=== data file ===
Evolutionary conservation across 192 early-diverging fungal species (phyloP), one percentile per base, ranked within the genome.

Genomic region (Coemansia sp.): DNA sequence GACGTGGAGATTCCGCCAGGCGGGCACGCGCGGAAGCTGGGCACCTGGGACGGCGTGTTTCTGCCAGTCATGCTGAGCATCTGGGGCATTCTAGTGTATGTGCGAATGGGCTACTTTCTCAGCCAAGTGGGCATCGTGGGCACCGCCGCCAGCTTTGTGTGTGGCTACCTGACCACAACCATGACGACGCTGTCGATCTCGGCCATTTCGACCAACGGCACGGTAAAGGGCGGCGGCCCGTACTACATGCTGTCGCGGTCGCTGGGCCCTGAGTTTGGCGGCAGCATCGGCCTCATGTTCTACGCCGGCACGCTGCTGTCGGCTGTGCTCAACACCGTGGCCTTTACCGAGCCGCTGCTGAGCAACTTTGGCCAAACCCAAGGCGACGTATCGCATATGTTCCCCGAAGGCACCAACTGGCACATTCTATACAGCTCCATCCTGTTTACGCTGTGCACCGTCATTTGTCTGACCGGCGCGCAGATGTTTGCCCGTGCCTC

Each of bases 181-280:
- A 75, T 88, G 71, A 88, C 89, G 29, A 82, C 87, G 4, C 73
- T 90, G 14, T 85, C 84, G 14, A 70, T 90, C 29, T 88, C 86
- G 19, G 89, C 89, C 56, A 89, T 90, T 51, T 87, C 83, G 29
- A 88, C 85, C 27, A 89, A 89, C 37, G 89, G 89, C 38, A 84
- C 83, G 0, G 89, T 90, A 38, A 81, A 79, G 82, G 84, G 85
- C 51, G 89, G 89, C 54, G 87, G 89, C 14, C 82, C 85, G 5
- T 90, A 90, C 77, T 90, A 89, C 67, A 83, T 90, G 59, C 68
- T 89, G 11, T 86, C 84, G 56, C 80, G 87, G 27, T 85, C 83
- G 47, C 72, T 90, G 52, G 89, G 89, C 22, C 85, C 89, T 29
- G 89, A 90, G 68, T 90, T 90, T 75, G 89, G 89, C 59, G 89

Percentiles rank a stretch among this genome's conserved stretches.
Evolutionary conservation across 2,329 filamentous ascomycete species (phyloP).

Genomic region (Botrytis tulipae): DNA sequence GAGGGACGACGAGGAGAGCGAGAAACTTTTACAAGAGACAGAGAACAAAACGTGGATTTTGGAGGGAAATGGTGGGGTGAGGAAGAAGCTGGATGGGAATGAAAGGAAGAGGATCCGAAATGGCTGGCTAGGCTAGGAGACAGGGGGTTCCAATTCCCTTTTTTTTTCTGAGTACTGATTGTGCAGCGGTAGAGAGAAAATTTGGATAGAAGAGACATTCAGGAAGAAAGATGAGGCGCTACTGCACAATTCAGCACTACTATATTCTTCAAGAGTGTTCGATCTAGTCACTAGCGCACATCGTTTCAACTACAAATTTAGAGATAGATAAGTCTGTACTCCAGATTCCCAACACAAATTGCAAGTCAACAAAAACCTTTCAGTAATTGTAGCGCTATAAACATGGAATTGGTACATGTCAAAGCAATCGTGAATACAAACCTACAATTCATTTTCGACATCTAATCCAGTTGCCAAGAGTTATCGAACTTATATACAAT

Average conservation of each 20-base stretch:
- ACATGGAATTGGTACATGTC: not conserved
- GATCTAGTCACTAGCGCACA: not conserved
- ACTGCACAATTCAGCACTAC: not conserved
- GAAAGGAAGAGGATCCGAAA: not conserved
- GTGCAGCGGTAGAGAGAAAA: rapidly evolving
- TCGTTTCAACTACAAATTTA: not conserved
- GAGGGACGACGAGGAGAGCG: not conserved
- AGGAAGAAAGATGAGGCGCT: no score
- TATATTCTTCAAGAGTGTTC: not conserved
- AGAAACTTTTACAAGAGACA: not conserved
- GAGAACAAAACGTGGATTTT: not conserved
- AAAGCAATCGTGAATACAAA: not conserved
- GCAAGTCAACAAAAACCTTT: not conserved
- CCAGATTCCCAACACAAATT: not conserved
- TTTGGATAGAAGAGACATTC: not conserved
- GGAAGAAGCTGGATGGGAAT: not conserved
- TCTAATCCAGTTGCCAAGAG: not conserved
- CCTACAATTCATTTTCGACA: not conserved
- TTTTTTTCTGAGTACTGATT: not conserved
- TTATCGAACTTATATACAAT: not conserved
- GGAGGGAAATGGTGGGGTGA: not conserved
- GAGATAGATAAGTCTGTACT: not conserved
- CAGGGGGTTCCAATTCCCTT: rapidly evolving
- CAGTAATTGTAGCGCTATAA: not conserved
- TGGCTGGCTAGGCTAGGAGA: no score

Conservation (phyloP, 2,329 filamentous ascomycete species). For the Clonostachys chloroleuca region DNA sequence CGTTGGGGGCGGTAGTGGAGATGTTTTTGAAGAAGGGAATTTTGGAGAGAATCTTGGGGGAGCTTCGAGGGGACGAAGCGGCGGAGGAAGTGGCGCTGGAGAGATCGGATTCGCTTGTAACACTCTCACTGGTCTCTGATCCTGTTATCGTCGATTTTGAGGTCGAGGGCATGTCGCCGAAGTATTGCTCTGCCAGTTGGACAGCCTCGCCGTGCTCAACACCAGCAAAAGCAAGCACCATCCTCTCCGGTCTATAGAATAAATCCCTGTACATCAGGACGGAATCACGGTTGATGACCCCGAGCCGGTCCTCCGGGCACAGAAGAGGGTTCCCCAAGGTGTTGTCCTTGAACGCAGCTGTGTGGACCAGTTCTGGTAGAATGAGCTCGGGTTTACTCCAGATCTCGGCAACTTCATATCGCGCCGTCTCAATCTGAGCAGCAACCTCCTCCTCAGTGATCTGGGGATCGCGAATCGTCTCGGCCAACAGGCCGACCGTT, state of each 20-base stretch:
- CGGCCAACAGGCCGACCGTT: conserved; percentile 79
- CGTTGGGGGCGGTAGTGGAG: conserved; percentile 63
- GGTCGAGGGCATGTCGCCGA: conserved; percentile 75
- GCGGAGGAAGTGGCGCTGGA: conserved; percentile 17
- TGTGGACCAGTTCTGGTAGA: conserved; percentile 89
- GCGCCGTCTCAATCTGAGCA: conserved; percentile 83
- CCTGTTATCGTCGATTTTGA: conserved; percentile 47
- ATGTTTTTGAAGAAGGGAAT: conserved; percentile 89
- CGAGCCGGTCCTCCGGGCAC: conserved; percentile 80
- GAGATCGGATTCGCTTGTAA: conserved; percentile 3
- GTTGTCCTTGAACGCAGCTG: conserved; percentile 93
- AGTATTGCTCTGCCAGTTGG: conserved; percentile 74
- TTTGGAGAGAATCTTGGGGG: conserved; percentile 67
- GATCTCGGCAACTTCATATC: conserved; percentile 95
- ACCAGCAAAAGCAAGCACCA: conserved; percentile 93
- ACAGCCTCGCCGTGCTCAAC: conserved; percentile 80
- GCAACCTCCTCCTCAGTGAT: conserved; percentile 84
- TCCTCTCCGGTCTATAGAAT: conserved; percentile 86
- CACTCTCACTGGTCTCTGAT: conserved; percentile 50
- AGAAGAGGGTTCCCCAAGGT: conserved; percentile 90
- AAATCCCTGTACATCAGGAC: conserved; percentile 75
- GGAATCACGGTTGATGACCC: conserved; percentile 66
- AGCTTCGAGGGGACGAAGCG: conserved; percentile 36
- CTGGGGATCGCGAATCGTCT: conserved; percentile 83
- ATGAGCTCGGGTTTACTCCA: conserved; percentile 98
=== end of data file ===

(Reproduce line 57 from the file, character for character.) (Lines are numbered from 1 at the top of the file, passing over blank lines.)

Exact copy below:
- GATCTCGGCAACTTCATATC: conserved; percentile 95